I'm left eye dominant but a right handed shooter too(Shoot long guns Lefty). I have been all My life, Not a choice as My eye sight in My right eye isn't the greatest. Just show Her the Isosceles stance(For handguns.) and let her shoot rifle lefty. I've tried [b]EVERYTHING[/b] else, but it is something I revert back to every time. I didn't want to be sitting in one of the above situations and be trying to decide "How" I should be shooting! Practice!, Practice!, Practice! Tall Shadow
Link Posted: 9/4/2002 4:45:01 PM EDT
I am legally blind in my right eye and right-handed. The first time I ever shot a rifle they had me do it left handed and that is what I have done ever since. Works just fine, but it is a bitch for archery. GunLvr
Link Posted: 9/5/2002 3:51:59 AM EDT
Thanks again for all the inputs. The one time I took her to the range she instinctively held the rifle right handed but tried to sight with the left eye. I believe we'll have to go back to the range and experiment with different things. On the subject of master eyes, I am right handed and have a right master eye. I will shoot rifle right handed using the right eye. However, when pistol shooting I will shoot right handed but sight with the left eye because my vision is much better with the left eye. I do have one question. How will a red dot scope make any difference in this matter? Won't she still try and align her left eye with the center of the scope even though both eyes may be open? I don't see the inherent advantage of the scope over iron sights as far as cheek alignment on the rifle stock. What am I missing here?
Link Posted: 9/5/2002 5:43:32 AM EDT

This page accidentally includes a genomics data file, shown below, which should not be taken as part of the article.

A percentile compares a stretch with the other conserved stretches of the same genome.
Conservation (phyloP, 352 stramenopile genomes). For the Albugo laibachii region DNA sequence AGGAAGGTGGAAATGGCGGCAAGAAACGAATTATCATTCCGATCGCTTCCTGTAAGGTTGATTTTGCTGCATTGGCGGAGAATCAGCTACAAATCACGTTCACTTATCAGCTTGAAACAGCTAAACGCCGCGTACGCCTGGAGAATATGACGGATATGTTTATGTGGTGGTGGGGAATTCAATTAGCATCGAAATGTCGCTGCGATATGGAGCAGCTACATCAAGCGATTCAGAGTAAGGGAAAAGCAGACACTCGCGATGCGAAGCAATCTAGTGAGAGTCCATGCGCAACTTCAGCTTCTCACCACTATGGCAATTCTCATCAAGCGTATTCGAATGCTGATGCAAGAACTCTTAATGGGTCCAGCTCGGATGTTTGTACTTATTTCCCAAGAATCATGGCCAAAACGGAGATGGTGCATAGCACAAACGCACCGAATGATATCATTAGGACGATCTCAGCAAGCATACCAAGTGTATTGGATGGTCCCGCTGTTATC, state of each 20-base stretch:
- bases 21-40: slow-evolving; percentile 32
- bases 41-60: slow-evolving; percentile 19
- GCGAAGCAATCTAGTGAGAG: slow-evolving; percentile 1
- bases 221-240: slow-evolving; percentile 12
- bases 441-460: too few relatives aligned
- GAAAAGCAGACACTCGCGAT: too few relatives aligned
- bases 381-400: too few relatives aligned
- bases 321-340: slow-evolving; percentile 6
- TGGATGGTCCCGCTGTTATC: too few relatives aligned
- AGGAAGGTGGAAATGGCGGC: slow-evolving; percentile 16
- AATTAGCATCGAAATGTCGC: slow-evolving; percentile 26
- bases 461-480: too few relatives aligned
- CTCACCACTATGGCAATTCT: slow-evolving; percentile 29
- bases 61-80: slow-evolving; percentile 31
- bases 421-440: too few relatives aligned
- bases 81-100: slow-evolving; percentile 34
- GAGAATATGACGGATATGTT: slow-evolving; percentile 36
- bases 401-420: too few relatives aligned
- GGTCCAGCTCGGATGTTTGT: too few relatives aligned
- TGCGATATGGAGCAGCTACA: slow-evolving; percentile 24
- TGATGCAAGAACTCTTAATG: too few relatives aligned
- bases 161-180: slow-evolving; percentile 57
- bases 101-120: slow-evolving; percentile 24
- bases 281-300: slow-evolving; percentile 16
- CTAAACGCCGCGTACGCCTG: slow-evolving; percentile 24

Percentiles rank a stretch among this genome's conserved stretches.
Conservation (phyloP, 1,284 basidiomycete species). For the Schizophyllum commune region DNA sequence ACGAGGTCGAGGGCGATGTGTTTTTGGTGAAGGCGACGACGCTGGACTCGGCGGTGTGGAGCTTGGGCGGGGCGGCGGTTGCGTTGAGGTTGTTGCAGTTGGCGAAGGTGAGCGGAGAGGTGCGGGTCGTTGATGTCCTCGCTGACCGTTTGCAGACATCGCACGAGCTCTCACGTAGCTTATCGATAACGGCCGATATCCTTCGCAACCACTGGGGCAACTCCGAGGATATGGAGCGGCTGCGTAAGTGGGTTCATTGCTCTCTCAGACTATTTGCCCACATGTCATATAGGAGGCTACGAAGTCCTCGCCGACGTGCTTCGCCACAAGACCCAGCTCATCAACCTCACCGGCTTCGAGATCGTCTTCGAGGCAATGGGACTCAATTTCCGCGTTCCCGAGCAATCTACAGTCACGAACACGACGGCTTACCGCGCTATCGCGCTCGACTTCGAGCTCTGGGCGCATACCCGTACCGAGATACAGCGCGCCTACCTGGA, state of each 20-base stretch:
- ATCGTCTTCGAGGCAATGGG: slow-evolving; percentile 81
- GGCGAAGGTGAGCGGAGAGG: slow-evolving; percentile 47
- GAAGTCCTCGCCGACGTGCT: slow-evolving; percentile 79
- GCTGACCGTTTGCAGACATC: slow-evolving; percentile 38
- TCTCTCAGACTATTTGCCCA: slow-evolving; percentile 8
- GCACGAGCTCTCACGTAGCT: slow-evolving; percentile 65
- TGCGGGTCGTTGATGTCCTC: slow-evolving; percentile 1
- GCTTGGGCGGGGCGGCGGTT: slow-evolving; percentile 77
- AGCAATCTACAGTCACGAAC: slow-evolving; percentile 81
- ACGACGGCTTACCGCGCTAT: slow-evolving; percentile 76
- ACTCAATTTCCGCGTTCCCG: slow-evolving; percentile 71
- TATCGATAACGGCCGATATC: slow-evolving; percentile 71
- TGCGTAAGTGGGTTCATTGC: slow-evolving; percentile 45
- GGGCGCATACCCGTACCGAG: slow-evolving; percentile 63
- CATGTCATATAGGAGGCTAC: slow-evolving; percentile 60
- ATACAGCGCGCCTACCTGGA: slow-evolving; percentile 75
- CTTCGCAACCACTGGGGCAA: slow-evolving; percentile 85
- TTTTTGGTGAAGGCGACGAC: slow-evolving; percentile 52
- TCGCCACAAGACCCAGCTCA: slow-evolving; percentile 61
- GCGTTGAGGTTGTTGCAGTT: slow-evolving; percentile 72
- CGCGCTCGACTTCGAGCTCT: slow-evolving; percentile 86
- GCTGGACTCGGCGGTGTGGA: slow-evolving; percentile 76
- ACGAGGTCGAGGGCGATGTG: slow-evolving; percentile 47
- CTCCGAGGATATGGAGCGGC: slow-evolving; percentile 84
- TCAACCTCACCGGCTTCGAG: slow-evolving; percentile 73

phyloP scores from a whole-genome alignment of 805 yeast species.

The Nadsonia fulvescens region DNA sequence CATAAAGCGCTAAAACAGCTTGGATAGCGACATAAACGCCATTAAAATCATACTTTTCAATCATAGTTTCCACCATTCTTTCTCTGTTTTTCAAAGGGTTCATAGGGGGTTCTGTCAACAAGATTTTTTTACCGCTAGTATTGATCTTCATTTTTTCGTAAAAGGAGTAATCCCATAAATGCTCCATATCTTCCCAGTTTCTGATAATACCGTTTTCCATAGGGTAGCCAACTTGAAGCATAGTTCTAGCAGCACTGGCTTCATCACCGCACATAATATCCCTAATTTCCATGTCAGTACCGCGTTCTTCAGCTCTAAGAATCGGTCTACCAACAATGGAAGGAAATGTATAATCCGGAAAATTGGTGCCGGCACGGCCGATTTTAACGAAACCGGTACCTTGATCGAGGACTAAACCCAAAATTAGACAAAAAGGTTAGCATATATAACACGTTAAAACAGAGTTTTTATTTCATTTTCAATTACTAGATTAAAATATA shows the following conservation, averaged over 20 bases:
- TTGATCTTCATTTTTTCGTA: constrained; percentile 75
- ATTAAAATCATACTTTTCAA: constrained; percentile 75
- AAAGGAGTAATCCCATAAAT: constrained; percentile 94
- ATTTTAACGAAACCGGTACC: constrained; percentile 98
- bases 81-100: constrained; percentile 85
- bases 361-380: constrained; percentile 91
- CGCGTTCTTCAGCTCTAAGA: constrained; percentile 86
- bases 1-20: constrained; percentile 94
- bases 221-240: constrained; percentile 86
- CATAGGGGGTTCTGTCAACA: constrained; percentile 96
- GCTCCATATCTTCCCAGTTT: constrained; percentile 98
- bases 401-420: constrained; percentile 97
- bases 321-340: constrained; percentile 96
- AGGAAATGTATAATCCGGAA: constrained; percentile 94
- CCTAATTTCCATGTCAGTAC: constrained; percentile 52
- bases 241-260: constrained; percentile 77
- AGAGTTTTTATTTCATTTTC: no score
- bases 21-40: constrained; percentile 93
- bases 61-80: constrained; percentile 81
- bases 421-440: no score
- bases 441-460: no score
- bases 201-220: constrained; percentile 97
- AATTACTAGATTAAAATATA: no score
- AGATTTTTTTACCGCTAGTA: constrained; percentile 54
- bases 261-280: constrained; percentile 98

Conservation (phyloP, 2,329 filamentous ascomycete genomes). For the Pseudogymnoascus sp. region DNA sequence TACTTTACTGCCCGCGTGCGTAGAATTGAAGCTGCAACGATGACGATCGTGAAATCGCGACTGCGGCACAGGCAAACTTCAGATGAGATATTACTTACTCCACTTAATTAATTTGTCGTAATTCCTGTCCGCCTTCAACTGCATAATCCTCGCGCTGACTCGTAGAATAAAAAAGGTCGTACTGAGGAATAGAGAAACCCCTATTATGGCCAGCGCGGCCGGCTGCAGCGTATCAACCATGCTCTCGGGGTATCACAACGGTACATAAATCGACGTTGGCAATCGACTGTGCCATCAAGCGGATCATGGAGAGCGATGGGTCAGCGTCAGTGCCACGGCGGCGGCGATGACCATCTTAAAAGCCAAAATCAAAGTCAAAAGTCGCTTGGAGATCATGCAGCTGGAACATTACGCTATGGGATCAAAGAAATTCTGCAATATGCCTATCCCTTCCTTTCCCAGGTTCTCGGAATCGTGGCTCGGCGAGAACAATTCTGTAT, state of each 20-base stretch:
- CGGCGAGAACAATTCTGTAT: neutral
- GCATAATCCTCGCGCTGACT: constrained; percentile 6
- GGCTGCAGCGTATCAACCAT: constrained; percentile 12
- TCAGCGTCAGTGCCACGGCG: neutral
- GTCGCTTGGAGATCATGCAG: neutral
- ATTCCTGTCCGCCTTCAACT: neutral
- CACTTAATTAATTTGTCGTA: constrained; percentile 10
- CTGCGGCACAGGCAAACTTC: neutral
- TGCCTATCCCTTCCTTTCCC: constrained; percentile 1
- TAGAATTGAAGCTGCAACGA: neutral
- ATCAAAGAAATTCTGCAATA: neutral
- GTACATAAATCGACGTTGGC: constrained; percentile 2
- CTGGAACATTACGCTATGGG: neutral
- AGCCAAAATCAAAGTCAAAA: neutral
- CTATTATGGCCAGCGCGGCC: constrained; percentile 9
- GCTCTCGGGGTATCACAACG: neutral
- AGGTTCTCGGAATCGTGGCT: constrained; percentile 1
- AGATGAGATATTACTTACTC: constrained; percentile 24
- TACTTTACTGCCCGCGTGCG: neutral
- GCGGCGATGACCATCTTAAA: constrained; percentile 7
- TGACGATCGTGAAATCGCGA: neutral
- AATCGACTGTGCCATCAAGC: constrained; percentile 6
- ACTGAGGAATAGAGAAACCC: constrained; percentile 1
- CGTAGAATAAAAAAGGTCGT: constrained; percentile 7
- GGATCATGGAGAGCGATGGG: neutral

when you look thru a traditional "tube type" red dot and most holographic red dots only one eye can see thru the "tube" and see the red dot. so you see a true composite image. if your right handed the right eye sees the opaque red dot, the target area, and the surrounding area partially obscured by the outline of the tube. the left eye sees the target area with no red dot, the surrounding area that is more obscured by the back and side of the tube. put them together and you get a stereoscopic view of the target, translucent red dot, almost completely translucent tube and clear surrounding area. because your eyes work together they can "see around the tube". remember to look at the target not the dot! with irons you get a perfect "spot weld" but must align your eye to the rifle's sights and then put the "aligned sights" on the target. the red dot makes you hold your head in more of an upright position but gives you one point (the red dot) to align with the target. most red dots will stay centered on the target as you move your eye from center to the edge of the focal plane. it the dot moves or shifts it is worthless. plan on spending 100.00 plus. a cheap red dot will break, not hold zero and the red dot will shift.
Link Posted: 9/5/2002 8:34:04 AM EDT